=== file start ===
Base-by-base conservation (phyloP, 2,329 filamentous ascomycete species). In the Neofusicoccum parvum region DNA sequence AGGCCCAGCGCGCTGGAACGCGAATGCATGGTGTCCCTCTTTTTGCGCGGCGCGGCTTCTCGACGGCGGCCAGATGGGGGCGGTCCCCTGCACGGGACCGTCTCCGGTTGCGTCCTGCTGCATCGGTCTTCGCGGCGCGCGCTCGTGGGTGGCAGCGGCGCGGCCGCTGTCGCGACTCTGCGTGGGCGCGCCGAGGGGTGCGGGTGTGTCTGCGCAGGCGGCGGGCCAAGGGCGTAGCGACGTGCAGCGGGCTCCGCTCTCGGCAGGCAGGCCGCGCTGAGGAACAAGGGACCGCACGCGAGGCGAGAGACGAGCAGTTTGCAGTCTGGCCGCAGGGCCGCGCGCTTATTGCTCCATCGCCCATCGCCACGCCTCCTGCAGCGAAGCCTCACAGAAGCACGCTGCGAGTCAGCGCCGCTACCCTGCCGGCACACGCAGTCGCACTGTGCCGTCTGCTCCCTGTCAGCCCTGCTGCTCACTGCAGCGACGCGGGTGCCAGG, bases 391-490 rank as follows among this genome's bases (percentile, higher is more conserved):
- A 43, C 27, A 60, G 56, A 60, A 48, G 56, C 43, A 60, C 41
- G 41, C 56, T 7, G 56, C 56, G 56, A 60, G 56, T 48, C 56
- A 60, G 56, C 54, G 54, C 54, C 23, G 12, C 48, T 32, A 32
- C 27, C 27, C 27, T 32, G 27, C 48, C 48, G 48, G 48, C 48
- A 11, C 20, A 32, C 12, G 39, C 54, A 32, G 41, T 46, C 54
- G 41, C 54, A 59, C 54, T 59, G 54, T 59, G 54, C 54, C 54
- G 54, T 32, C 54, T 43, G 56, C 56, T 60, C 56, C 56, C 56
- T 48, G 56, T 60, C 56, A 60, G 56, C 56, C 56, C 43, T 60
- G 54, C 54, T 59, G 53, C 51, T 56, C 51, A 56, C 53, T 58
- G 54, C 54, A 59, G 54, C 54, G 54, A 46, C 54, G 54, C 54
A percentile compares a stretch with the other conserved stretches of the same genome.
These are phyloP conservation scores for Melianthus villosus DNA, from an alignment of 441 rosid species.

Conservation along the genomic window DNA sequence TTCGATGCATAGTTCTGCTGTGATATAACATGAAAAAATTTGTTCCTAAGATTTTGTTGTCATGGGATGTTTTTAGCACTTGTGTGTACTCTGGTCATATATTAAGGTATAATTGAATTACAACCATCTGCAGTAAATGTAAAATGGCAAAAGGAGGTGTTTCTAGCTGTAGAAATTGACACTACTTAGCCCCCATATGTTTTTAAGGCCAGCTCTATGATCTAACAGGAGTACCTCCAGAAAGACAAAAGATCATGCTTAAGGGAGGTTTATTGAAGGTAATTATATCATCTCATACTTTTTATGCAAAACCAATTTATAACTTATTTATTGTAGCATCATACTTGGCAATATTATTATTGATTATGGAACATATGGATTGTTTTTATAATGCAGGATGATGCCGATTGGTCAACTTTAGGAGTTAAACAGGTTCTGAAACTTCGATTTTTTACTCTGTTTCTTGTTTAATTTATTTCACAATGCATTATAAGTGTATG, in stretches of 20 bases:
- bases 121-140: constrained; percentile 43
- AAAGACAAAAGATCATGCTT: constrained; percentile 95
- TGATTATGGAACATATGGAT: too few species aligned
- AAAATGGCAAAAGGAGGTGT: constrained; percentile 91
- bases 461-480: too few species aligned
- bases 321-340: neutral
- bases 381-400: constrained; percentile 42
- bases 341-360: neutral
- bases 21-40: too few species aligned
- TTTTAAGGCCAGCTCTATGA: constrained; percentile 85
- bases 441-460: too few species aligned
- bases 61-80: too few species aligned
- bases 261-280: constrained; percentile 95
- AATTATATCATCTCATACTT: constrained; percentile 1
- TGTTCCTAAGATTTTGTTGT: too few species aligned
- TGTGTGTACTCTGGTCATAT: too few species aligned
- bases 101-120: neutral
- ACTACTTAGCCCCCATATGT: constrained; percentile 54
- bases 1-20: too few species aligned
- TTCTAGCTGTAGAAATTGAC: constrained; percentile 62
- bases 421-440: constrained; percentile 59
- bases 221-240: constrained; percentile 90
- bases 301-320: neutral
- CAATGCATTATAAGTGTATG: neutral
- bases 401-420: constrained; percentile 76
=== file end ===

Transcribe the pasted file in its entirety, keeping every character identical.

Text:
Base-by-base conservation (phyloP, 2,329 filamentous ascomycete species). In the Neofusicoccum parvum region DNA sequence AGGCCCAGCGCGCTGGAACGCGAATGCATGGTGTCCCTCTTTTTGCGCGGCGCGGCTTCTCGACGGCGGCCAGATGGGGGCGGTCCCCTGCACGGGACCGTCTCCGGTTGCGTCCTGCTGCATCGGTCTTCGCGGCGCGCGCTCGTGGGTGGCAGCGGCGCGGCCGCTGTCGCGACTCTGCGTGGGCGCGCCGAGGGGTGCGGGTGTGTCTGCGCAGGCGGCGGGCCAAGGGCGTAGCGACGTGCAGCGGGCTCCGCTCTCGGCAGGCAGGCCGCGCTGAGGAACAAGGGACCGCACGCGAGGCGAGAGACGAGCAGTTTGCAGTCTGGCCGCAGGGCCGCGCGCTTATTGCTCCATCGCCCATCGCCACGCCTCCTGCAGCGAAGCCTCACAGAAGCACGCTGCGAGTCAGCGCCGCTACCCTGCCGGCACACGCAGTCGCACTGTGCCGTCTGCTCCCTGTCAGCCCTGCTGCTCACTGCAGCGACGCGGGTGCCAGG, bases 391-490 rank as follows among this genome's bases (percentile, higher is more conserved):
- A 43, C 27, A 60, G 56, A 60, A 48, G 56, C 43, A 60, C 41
- G 41, C 56, T 7, G 56, C 56, G 56, A 60, G 56, T 48, C 56
- A 60, G 56, C 54, G 54, C 54, C 23, G 12, C 48, T 32, A 32
- C 27, C 27, C 27, T 32, G 27, C 48, C 48, G 48, G 48, C 48
- A 11, C 20, A 32, C 12, G 39, C 54, A 32, G 41, T 46, C 54
- G 41, C 54, A 59, C 54, T 59, G 54, T 59, G 54, C 54, C 54
- G 54, T 32, C 54, T 43, G 56, C 56, T 60, C 56, C 56, C 56
- T 48, G 56, T 60, C 56, A 60, G 56, C 56, C 56, C 43, T 60
- G 54, C 54, T 59, G 53, C 51, T 56, C 51, A 56, C 53, T 58
- G 54, C 54, A 59, G 54, C 54, G 54, A 46, C 54, G 54, C 54
A percentile compares a stretch with the other conserved stretches of the same genome.
These are phyloP conservation scores for Melianthus villosus DNA, from an alignment of 441 rosid species.

Conservation along the genomic window DNA sequence TTCGATGCATAGTTCTGCTGTGATATAACATGAAAAAATTTGTTCCTAAGATTTTGTTGTCATGGGATGTTTTTAGCACTTGTGTGTACTCTGGTCATATATTAAGGTATAATTGAATTACAACCATCTGCAGTAAATGTAAAATGGCAAAAGGAGGTGTTTCTAGCTGTAGAAATTGACACTACTTAGCCCCCATATGTTTTTAAGGCCAGCTCTATGATCTAACAGGAGTACCTCCAGAAAGACAAAAGATCATGCTTAAGGGAGGTTTATTGAAGGTAATTATATCATCTCATACTTTTTATGCAAAACCAATTTATAACTTATTTATTGTAGCATCATACTTGGCAATATTATTATTGATTATGGAACATATGGATTGTTTTTATAATGCAGGATGATGCCGATTGGTCAACTTTAGGAGTTAAACAGGTTCTGAAACTTCGATTTTTTACTCTGTTTCTTGTTTAATTTATTTCACAATGCATTATAAGTGTATG, in stretches of 20 bases:
- bases 121-140: constrained; percentile 43
- AAAGACAAAAGATCATGCTT: constrained; percentile 95
- TGATTATGGAACATATGGAT: too few species aligned
- AAAATGGCAAAAGGAGGTGT: constrained; percentile 91
- bases 461-480: too few species aligned
- bases 321-340: neutral
- bases 381-400: constrained; percentile 42
- bases 341-360: neutral
- bases 21-40: too few species aligned
- TTTTAAGGCCAGCTCTATGA: constrained; percentile 85
- bases 441-460: too few species aligned
- bases 61-80: too few species aligned
- bases 261-280: constrained; percentile 95
- AATTATATCATCTCATACTT: constrained; percentile 1
- TGTTCCTAAGATTTTGTTGT: too few species aligned
- TGTGTGTACTCTGGTCATAT: too few species aligned
- bases 101-120: neutral
- ACTACTTAGCCCCCATATGT: constrained; percentile 54
- bases 1-20: too few species aligned
- TTCTAGCTGTAGAAATTGAC: constrained; percentile 62
- bases 421-440: constrained; percentile 59
- bases 221-240: constrained; percentile 90
- bases 301-320: neutral
- CAATGCATTATAAGTGTATG: neutral
- bases 401-420: constrained; percentile 76